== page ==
The Responsible Corporate Officer (RCO) doctrine has long occupied an anomalous but obscure corner of American criminal law.  It allows corporate officers to be charged with a crime for wrongdoing at their companies, without any showing of personal fault – other than a showing that they were in charge at the time the wrongdoing occurred.  Such no-fault crimes are rare in American law, but the U.S. Supreme Court has upheld RCO convictions with the rationalization that penalties in RCO cases “commonly are relatively small, and conviction does no grave danger to the person’s reputation.”

Apparently, FDA and HHS did not get the message.  They have been pursuing RCO convictions against senior executives at pharmaceutical companies whose employees improperly promoted drug sales, then using the convictions to impose draconian penalties on executives.  Such penalties raise serious constitutional concerns.

Earlier this month, a federal district court in Washington, D.C. upheld a 12-year exclusion from the drug industry (effectively a life-time ban) for three senior executives of Purdue Frederick Co. after they pled guilty to RCO charges.  WLF filed an amicus brief urging that the exclusion be overturned.  They were convicted of nothing more than holding senior positions at a time when some Purdue employees improperly promoted the painkiller OxyContin.  But after the misdemeanor convictions (for which they were fined but received no jail sentence), HHS’s Office of Inspector General decided to impose an 20-year exclusion (later reduced to 12 years) under a statute that permits HHS to exclude “untrustworthy” individuals from participation in federal medical programs if they are convicted of a crime “related to” fraud.  Moreover, FDA and HHS, have made clear that this is just the beginning.  They have promised to crack down on what they deem improper drug promotion by obtaining more RCO convictions and imposing lengthy exclusions on other senior executives.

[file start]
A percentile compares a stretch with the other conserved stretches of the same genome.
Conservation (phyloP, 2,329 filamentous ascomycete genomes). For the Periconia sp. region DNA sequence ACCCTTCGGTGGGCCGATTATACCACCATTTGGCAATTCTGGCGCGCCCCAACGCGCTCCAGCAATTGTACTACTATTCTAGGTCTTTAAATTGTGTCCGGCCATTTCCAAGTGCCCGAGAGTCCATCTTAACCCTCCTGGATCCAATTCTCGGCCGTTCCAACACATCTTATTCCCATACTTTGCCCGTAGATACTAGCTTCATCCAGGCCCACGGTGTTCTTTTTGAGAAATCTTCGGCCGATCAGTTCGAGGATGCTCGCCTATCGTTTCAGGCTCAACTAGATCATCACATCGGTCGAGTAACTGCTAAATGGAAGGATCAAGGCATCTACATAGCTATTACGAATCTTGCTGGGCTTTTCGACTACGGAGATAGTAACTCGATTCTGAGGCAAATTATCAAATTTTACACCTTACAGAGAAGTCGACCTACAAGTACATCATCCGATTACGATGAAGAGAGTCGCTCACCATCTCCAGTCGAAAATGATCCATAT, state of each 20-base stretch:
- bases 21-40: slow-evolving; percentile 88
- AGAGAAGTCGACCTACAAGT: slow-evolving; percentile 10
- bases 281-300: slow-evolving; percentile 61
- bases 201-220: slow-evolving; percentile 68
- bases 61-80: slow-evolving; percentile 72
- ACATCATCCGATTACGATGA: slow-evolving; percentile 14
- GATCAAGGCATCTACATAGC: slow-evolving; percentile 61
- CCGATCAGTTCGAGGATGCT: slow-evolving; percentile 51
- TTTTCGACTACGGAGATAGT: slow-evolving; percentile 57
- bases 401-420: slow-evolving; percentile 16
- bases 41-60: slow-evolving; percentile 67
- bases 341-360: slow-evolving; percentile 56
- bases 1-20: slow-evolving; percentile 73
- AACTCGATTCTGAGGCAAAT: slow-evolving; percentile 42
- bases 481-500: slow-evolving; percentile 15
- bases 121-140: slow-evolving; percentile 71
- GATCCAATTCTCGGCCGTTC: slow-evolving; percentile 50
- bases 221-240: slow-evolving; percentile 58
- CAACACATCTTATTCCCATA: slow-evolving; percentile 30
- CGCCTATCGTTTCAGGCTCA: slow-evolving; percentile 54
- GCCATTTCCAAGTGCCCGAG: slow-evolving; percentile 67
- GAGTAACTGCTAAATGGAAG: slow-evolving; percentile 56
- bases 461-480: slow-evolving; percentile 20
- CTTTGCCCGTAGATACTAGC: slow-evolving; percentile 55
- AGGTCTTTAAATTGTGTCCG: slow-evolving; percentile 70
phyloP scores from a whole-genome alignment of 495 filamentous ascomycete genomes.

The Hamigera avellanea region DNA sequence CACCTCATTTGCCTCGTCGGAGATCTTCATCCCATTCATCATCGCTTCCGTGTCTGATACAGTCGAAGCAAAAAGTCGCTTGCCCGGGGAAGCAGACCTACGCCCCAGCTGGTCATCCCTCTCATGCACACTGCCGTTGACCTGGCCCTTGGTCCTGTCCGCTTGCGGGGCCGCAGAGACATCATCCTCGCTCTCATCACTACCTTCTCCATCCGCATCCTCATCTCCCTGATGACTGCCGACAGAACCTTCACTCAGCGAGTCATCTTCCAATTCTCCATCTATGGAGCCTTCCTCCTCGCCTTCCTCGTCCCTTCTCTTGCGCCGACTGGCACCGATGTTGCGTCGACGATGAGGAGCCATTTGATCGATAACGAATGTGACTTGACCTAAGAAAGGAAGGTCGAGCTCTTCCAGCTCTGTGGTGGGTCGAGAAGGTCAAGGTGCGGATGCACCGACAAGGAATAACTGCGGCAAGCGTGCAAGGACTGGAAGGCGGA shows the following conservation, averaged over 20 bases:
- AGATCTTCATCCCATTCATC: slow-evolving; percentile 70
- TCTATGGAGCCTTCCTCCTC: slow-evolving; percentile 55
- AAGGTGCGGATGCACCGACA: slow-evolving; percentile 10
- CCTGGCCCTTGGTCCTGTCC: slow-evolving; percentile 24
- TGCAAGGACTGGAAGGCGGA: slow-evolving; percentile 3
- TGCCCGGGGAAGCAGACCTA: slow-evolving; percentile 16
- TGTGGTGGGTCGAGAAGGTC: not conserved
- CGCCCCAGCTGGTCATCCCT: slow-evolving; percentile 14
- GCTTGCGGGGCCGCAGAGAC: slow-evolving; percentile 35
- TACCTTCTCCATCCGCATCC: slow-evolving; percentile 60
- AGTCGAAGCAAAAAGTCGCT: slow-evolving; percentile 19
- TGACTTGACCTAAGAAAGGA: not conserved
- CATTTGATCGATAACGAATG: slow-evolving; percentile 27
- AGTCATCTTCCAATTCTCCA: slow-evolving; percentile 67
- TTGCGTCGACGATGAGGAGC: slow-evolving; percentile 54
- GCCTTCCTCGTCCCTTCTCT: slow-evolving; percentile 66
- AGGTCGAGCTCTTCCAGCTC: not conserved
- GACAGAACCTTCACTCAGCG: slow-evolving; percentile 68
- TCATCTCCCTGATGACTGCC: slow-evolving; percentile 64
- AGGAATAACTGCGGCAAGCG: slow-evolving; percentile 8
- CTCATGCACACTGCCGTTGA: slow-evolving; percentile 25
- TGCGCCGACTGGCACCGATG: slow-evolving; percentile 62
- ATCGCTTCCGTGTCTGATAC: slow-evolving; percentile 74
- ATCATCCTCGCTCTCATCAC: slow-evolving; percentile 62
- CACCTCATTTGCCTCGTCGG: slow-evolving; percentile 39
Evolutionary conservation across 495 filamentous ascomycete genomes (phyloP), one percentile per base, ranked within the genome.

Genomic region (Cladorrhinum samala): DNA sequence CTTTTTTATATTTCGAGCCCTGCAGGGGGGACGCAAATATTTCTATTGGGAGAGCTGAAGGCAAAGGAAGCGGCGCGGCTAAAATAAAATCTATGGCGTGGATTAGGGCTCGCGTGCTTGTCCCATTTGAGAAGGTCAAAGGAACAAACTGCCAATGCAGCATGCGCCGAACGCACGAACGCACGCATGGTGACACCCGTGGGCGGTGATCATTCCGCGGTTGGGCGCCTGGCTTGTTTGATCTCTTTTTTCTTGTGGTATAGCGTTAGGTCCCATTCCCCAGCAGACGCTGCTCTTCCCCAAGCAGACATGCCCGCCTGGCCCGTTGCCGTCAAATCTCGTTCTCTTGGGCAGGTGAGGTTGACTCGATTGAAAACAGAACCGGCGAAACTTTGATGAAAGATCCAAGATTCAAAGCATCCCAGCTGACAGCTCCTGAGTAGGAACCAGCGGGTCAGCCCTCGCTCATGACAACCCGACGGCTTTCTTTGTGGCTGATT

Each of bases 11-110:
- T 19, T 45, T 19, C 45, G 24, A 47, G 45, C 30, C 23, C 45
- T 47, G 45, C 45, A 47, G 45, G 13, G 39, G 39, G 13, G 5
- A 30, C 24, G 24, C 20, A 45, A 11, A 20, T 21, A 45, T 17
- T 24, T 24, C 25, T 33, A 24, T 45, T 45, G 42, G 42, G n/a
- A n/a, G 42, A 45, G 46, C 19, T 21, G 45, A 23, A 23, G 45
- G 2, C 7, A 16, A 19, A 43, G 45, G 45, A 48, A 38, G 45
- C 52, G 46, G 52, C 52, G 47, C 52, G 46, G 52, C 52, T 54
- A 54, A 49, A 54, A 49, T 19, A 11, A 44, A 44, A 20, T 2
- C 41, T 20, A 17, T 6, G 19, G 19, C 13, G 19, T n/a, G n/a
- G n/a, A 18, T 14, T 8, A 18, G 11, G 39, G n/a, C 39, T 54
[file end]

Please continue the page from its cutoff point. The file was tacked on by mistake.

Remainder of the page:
What federal health officials fail to understand is that the RCO doctrine has always teetered on the edge of unconstitutionality and that their efforts to use the doctrine to impose severe punishments will surely push it over the edge.  A well-established rule of criminal law is that society does not impose criminal sanctions on an individual without first determining that the individual acted with some blameworthy mens rea.  In the 1943 case of United States v. Dotterweich, the Supreme Court by a 5-4 vote created the RCO doctrine as a narrow exception to that rule.  Under the RCO doctrine, executives at a drug company can be convicted of a misdemeanor based on evidence that anyone employed by the company engaged in improper promotional practices, unless it would have been “objectively impossible” for the executive to prevent the violation.  Senior executives can never meet the impossibility standard, of course, because it would always have been within their power to prevent wrongdoing by serendipitously discharging an offending employee before he had an opportunity to act.  Four dissenters in Dotterweich objected that the RCO doctrine raised serious due process concerns, but the majority reasoned that allowing prosecutors to impose a relatively minor slap on the wrist of senior executives was an appropriate method of deterring future wrongdoing.

That constitutional calculus changes significantly now that HHS is threatening to inflict lifetime bans from the drug industry on those convicted of RCO crimes.  Such severe sanctions are incompatible with the bedrock principle that the law does not impose criminal sanctions (and certainly not severe ones) on individuals not shown to have acted with a blameworthy intent.  The three Purdue executives are appealing their exclusion orders to the U.S. Court of Appeals for the District of Columbia Circuit.  That court ought to put an end to the HHS witch hunt by making clear that the agency is distorting the RCO doctrine in a manner that is incompatible with the concept of due process of law.